Market Challenger

DEFINITION of 'Market Challenger'

A firm that has a market share below that of the market leader, but enough of a market presence that it can exert upward pressure in its effort to gain more control. Market challengers are able to jockey for industry leadership several ways: challenging the market leader on price (direct approach), increasing product differentiation or improving customer service (indirect approach), or launching an entirely new product or service in order to change the field (radical approach).

BREAKING DOWN 'Market Challenger'

Companies with low market share are generally not in a position to influence prices, and are often susceptible to the actions of larger firms. Market challengers, being in a position of becoming the dominant player, may face a high degree of risk because they must take potentially radical steps in order to draw away consumers from the market leader. Each of the three primary strategies carries with it a unique risk, with the direct approach and radical approach posing more risk due to the high potential costs.

RELATED TERMS
  1. Price Leadership

    When a firm that is the leader in its sector determines the price ...
  2. Follow-The-Leader Pricing

    A pricing strategy in which a business sets the price of its ...
  3. Price War

    When companies continuously lower prices to undercut the competition. ...
  4. Market Share

    The percentage of an industry or market's total sales that is ...
  5. Gorilla

    A company that dominates an industry without having a complete ...
  6. Multibank Holding Company

    A company that owns or controls two or more banks. Mutlibank ...
Related Articles
  1. Fundamental Analysis

    Great Expectations: Forecasting Sales Growth

    Predicting sales growth can be something of a black art, unless you ask the right questions.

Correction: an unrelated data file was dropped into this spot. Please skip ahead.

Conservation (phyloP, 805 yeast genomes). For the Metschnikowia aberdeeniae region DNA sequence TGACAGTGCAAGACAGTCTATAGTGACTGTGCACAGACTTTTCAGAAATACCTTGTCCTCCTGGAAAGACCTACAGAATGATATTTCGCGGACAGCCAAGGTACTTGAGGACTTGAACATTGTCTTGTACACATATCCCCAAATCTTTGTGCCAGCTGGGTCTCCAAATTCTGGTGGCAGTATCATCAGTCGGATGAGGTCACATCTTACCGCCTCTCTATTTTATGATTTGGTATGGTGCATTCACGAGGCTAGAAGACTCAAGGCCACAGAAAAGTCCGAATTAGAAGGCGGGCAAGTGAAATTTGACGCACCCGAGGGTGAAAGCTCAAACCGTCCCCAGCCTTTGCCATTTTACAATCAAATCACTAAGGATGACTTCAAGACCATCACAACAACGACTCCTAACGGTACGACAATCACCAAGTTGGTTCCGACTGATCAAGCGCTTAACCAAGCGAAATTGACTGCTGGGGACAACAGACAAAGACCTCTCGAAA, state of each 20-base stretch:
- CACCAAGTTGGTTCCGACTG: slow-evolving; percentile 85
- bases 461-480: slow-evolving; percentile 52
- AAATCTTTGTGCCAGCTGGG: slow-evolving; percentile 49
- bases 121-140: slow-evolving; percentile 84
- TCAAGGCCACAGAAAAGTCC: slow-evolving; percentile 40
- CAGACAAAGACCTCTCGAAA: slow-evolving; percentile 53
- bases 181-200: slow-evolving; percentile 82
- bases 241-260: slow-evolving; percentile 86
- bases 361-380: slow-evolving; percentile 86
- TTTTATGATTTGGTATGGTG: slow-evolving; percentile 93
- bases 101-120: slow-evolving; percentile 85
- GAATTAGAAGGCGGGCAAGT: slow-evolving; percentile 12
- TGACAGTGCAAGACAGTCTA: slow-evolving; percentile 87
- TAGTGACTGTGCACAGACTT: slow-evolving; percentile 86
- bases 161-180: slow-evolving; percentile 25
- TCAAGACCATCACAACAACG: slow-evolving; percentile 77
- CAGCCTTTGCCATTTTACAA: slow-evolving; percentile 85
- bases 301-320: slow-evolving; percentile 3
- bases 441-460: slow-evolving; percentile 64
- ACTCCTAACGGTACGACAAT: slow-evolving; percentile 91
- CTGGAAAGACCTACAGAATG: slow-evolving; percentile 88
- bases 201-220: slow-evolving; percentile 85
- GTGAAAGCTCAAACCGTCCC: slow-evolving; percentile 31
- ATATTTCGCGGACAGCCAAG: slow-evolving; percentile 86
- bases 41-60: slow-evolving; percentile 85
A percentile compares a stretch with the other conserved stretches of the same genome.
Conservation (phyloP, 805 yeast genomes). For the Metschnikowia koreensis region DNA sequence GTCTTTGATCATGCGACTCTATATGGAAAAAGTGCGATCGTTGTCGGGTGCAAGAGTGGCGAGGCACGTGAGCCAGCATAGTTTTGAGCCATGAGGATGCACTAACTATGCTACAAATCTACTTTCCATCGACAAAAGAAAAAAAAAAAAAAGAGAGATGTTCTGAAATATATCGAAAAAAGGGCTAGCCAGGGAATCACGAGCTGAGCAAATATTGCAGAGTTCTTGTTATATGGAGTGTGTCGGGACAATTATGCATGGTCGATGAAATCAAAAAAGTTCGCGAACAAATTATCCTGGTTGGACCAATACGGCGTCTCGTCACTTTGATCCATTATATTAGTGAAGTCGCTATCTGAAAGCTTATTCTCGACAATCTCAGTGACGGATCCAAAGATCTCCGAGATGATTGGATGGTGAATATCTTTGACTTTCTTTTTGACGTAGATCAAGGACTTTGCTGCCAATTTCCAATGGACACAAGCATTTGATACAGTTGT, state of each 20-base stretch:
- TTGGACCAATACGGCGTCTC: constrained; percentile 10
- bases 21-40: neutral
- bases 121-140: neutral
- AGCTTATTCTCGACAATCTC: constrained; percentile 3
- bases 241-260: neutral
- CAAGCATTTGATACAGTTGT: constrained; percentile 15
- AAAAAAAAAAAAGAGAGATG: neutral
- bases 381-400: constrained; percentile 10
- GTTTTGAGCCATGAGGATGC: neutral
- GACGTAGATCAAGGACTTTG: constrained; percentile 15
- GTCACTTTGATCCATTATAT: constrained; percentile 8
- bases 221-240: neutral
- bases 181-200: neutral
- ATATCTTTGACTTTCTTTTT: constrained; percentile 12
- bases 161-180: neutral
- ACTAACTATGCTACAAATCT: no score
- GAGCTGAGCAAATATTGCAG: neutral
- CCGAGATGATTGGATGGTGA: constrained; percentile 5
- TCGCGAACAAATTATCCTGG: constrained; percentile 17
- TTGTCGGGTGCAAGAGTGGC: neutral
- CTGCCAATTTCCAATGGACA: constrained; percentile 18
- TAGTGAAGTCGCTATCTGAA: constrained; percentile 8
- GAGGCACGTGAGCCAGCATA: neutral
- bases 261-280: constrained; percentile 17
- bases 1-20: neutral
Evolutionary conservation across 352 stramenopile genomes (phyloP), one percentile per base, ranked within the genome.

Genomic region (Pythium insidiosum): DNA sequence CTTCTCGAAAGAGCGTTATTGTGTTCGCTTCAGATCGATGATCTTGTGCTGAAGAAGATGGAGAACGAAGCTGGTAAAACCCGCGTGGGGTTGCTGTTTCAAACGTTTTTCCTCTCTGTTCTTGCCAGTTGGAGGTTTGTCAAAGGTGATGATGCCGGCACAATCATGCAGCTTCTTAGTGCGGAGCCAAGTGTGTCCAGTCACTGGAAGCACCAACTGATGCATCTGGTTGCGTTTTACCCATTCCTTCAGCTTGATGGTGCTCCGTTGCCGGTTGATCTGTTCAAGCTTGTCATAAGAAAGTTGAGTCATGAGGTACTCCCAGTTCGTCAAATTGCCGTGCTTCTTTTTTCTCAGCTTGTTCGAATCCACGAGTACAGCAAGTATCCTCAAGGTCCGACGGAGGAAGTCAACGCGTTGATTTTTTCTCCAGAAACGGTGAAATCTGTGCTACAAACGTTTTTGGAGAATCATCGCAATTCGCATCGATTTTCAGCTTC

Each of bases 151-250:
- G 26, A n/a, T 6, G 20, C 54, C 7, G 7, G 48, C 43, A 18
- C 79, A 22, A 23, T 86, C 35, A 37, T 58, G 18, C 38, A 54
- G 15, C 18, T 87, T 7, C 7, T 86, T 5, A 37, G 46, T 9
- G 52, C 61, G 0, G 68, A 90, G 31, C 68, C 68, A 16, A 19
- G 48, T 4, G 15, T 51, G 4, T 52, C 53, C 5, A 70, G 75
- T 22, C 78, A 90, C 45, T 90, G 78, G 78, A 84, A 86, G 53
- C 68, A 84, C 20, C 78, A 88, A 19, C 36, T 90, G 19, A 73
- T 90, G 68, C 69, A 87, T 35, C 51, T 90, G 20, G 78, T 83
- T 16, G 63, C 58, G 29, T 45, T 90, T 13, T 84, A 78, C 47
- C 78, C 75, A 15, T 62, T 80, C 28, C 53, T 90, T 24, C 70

2. Active Trading

    Economic Moats: A Successful Company's Best Defense

    Find out why some companies thrive while others flounder.
  3. Economics

    Selecting A Second-Tier Company

    Find out why an industry's "little guys" can be big winners.
  4. Active Trading

    Which Is Better: Dominance Or Innovation?

    Find out how to assess and evaluate both these values in the market and your portfolio.
  5. Investing

    3 Secrets Of Successful Companies

    Make smart investments by spotting up-and-coming success stories early.
  6. Stock Analysis

    7 Trump Businesses You Didn't Know Existed

    Understand what Donald Trump is best known for and the types of income streams he's created. Learn about seven obscure businesses he owns.
  7. Investing

    3 Brands Owned by the S.C. Johnson Family (JOUT)

    An overview of three companies that are owned by Johnson Family Enterprises.
  8. Stock Analysis

    Berkshire Hathaway's 4 Most Profitable Lines of Business (BRK-A, BRK-B)

    Learn about Warren Buffett and his company Berkshire Hathaway. Understand why the four companies listed are his most important and profitable lines of business.
  9. Insurance

    Warren Buffett: The Road To Riches

    Find out how he went from selling soft drinks to buying up companies and making billions of dollars.
  10. Investing Basics

    What's a Holding Company?

    A holding company is a corporation that owns enough voting stock in another company to control its management and policies.
RELATED FAQS
  1. What is Warren Buffett's largest holding?

    The investing strategies of Warren Buffet, the billionaire investor dubbed the Oracle of Omaha, have long been the focus ... Read Full Answer >>
Hot Definitions
  1. Liquidation Margin

    Liquidation margin refers to the value of all of the equity positions in a margin account. If an investor or trader holds ...
  2. Black Swan

    An event or occurrence that deviates beyond what is normally expected of a situation and that would be extremely difficult ...
  3. Inverted Yield Curve

    An interest rate environment in which long-term debt instruments have a lower yield than short-term debt instruments of the ...
  4. Socially Responsible Investment - SRI

    An investment that is considered socially responsible because of the nature of the business the company conducts. Common ...
  5. Presidential Election Cycle (Theory)

    A theory developed by Yale Hirsch that states that U.S. stock markets are weakest in the year following the election of a ...
Trading Center